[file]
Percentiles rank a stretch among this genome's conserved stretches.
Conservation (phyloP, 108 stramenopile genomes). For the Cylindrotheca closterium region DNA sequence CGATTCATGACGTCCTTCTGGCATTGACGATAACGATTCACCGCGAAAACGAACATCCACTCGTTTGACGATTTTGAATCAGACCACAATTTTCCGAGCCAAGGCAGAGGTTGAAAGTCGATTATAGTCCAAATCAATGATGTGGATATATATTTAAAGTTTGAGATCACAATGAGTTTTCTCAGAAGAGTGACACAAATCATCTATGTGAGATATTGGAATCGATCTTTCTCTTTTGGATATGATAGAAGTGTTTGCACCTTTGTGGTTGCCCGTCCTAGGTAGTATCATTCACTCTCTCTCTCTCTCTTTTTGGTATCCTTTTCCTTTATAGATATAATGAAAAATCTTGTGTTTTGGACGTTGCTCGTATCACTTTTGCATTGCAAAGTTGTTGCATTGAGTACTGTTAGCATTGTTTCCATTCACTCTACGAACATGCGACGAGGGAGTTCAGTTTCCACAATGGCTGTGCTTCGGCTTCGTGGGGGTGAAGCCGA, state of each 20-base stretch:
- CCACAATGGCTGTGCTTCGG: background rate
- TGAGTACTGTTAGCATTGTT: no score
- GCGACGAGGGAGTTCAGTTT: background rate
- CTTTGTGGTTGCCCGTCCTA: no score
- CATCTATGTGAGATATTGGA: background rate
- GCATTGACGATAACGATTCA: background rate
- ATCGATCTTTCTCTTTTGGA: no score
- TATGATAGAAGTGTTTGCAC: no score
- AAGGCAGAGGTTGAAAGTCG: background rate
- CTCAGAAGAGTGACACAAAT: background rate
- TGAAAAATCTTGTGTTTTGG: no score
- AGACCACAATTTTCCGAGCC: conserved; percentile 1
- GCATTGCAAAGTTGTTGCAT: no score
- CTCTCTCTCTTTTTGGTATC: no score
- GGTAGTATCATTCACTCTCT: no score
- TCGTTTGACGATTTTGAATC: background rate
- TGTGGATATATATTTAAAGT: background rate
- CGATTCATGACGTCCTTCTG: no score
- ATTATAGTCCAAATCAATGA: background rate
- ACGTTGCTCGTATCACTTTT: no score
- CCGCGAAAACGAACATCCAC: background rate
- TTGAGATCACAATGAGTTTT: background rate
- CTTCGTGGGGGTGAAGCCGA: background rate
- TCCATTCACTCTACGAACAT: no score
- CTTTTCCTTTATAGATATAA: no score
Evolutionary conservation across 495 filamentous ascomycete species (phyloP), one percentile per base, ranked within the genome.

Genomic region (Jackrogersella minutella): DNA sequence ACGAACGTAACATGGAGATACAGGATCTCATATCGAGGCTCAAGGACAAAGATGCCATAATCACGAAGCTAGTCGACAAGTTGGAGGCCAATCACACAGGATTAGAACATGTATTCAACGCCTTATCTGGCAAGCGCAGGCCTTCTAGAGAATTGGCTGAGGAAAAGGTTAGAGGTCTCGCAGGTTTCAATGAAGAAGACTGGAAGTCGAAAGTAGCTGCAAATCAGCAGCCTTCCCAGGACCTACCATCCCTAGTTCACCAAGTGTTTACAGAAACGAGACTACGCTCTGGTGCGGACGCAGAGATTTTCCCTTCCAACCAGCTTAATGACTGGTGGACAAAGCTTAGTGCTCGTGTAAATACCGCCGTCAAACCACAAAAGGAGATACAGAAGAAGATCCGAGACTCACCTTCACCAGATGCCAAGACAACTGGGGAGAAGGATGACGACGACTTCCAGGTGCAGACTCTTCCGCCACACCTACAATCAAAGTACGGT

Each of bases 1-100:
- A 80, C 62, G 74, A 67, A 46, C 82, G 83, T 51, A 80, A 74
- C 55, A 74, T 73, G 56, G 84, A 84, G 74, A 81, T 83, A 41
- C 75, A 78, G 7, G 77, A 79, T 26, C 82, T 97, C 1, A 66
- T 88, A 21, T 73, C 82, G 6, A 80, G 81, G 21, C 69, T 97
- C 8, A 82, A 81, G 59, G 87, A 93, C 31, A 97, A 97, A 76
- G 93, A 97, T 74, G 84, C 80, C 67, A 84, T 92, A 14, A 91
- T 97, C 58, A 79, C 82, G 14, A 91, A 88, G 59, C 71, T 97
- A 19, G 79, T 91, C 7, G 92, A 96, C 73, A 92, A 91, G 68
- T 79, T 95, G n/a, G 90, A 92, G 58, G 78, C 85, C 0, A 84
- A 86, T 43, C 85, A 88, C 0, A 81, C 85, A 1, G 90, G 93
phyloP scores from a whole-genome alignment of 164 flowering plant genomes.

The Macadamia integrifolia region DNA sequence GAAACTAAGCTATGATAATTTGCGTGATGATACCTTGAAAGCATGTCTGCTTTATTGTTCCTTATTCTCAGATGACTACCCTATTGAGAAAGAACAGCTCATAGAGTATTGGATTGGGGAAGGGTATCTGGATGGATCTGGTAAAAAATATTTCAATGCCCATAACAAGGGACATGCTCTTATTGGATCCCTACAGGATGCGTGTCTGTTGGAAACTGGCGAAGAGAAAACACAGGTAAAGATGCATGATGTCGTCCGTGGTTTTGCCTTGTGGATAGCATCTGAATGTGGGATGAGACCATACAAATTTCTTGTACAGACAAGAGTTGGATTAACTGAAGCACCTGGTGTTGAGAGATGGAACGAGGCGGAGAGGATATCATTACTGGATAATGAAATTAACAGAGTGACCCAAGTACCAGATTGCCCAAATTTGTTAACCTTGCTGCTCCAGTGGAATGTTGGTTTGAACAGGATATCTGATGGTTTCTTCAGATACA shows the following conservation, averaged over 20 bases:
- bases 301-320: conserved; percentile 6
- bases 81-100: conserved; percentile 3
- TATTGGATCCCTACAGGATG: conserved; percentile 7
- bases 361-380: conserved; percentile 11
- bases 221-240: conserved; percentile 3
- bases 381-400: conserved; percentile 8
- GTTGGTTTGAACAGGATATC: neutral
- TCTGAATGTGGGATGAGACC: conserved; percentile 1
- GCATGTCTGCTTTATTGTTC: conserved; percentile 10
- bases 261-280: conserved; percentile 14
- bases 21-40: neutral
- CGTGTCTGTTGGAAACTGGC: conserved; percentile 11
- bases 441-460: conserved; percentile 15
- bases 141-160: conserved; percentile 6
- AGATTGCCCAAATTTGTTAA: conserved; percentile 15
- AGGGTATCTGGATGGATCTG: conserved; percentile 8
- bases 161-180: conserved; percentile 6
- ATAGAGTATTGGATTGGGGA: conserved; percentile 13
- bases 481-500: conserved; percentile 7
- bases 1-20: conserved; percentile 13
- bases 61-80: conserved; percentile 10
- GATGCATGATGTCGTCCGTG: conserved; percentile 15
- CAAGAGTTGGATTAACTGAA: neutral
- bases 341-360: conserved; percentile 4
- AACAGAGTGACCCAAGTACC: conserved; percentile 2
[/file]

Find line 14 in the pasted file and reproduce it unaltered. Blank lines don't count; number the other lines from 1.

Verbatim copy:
- AGACCACAATTTTCCGAGCC: conserved; percentile 1